Congress closes in on cocaine sentencing disparity
Congress is on the cusp of eliminating the federal sentencing disparity between crack and powder cocaine crimes, which has led to the disproportionate incarceration of Black people — and whose elimination would free thousands from prison.
Why it matters: Republican receptiveness to this targeted legislation is an indication of the potential for bipartisan criminal justice reform, despite the GOP's law-and-order posture and "tough-on-crime" rhetoric.
Driving the news: On Monday, Sen. Roy Blunt (R-Mo.) became the 11th Republican to sign onto the Senate bill — the EQUAL Act.
He joined a wide-ranging cast, from Sen. Cynthia Lummis (R-Wyo.) to Sen. Susan Collins (R-Maine).
- Senate Majority Leader Chuck Schumer also met Tuesday with advocates and formerly incarcerated leaders, where he described the legislation as "a priority."
What we're watching: Schumer has given no indication of timing but told Axios last week he plans to bring the legislation to the floor.
The Congressional Black Caucus wrote to him and Sen. Dick Durbin (D-Ill.), chair of the Senate Judiciary Committee, on Tuesday to urge them to do so.
- The House passed the bill last September, with significant Republican support.
- President Biden has signaled he'd sign it into law, should it reach his desk.
How it happened: The legislation received early support from the law enforcement community, including chiefs of police departments.
Gov. Asa Hutchinson of Arkansas, a Republican, also proved crucial for building support within his party — including with Blunt.
Hutchinson led the U.S. Drug Enforcement Administration under President George W. Bush.
- "It's time to review this problem and see if we can come to a conclusion," Blunt told Axios. "I think there's a growing effort to get that done."
- "There was not a meeting we had [with a Republican lawmaker] that did not have a law-enforcement voice in the room," Holly Harris, president and executive director of the Justice Action Network, told Axios.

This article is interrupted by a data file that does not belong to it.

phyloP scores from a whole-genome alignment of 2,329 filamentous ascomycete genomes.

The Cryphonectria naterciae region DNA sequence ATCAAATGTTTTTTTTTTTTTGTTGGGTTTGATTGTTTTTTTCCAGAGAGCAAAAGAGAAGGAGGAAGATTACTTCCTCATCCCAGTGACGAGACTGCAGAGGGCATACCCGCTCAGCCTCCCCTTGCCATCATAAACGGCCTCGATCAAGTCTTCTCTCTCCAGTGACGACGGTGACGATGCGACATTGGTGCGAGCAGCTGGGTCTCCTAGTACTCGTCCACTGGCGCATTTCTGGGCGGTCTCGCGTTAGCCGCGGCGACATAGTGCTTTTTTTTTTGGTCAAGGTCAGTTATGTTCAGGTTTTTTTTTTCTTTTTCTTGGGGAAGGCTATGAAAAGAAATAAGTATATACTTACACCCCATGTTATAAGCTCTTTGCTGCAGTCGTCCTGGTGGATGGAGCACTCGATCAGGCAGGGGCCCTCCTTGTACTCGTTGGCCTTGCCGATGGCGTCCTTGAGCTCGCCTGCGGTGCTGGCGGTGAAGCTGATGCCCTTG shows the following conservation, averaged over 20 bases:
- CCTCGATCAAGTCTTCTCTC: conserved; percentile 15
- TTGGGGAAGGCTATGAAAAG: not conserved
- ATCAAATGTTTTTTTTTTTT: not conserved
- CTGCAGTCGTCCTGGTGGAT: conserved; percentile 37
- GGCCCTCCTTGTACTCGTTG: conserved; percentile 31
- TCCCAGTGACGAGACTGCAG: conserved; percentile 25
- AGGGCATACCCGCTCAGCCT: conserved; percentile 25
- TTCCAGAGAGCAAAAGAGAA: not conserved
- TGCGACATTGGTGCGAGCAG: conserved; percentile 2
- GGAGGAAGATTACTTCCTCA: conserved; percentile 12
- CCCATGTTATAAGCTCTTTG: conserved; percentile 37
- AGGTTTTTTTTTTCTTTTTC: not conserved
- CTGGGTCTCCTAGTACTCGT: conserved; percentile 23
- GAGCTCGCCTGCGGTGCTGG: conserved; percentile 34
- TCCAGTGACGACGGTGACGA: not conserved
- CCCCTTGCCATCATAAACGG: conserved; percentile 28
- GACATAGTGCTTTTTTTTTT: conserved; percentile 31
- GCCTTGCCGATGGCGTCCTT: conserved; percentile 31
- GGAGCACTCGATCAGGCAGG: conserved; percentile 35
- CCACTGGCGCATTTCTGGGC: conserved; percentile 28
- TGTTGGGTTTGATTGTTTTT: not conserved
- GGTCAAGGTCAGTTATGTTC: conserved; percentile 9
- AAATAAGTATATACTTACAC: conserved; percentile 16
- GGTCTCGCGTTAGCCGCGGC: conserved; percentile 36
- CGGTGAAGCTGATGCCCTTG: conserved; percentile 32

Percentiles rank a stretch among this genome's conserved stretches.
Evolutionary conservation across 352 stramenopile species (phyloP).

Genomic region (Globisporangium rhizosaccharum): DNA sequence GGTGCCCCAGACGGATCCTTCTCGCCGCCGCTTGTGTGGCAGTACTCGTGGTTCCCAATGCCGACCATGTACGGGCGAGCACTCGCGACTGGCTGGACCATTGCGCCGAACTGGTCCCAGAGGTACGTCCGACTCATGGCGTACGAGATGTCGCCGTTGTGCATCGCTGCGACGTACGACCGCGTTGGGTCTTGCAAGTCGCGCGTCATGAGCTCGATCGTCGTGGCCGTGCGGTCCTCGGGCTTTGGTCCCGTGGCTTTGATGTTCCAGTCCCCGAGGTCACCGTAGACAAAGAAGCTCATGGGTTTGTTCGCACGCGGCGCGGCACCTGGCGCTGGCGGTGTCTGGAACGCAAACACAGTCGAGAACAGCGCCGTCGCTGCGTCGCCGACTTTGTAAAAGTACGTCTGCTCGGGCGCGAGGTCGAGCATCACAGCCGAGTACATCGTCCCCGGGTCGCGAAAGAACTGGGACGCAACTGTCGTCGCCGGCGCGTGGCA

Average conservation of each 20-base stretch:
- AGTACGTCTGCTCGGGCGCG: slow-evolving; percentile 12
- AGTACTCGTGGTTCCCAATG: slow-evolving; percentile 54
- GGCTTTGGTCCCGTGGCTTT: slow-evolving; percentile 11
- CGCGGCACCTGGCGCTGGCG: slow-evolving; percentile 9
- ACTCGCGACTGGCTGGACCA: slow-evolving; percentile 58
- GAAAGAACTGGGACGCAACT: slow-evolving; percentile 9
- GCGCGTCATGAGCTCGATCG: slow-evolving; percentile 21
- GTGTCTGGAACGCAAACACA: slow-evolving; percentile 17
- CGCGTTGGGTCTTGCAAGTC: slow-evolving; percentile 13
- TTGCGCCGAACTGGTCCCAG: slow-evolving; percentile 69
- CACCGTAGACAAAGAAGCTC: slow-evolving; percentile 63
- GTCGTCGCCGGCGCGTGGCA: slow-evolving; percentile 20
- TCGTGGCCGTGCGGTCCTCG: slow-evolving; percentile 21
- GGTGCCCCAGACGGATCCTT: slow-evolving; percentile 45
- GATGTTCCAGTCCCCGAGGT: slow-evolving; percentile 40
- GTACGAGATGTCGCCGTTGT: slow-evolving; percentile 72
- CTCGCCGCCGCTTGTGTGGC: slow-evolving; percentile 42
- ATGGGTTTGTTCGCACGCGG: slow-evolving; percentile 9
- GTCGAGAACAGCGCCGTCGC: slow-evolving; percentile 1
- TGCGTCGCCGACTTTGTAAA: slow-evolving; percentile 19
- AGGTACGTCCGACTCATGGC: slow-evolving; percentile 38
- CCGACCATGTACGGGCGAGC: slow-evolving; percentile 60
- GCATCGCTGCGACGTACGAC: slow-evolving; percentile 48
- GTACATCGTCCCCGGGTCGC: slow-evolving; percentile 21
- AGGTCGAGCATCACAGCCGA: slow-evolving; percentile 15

- "Forty-one states treat crack and powder the same. So, in many of our meetings with Republicans who believe in states' rights, we say, 'Just look at your own state's policy, that's all we're asking,'" said Janos Marton, national director of Dream Corp Justice, a nonprofit that works to reduce the U.S. prison population.
The details: The EQUAL Act, short for Eliminating a Quantifiably Unjust Application of the Law, would apply retroactively.
That would allow thousands — including disproportionately Black men — who were sentenced for crack-related crimes to reduce their sentences and leave prison.
- "I think it's a matter of fairness," Sen. Cory Booker (D-N.J.) told Axios. "I think Republicans at large really do care about fairness. And this is clearly the same chemical substance. It's almost like saying, 'You vape marijuana and somebody else smokes it, and you should have 18 times more the penalty.'"
The big picture: The 100-to-1 disparity between the amount of powder and crack cocaine that triggers a federal mandatory minimum sentence — created by the 1986 Anti-Drug Abuse Act — has been diluted in recent years.
- The 2010 Fair Sentencing Act lowered the disparity from 18-to-1, and the 2018 First Step Act made that reform retroactive.
Between the lines: Though then-Sen. Joe Biden (D-Del.) co-sponsored the 1986 bill creating the disparity, President Biden has since supported efforts to reverse the policy.
- His Justice Department also has endorsed the EQUAL Act.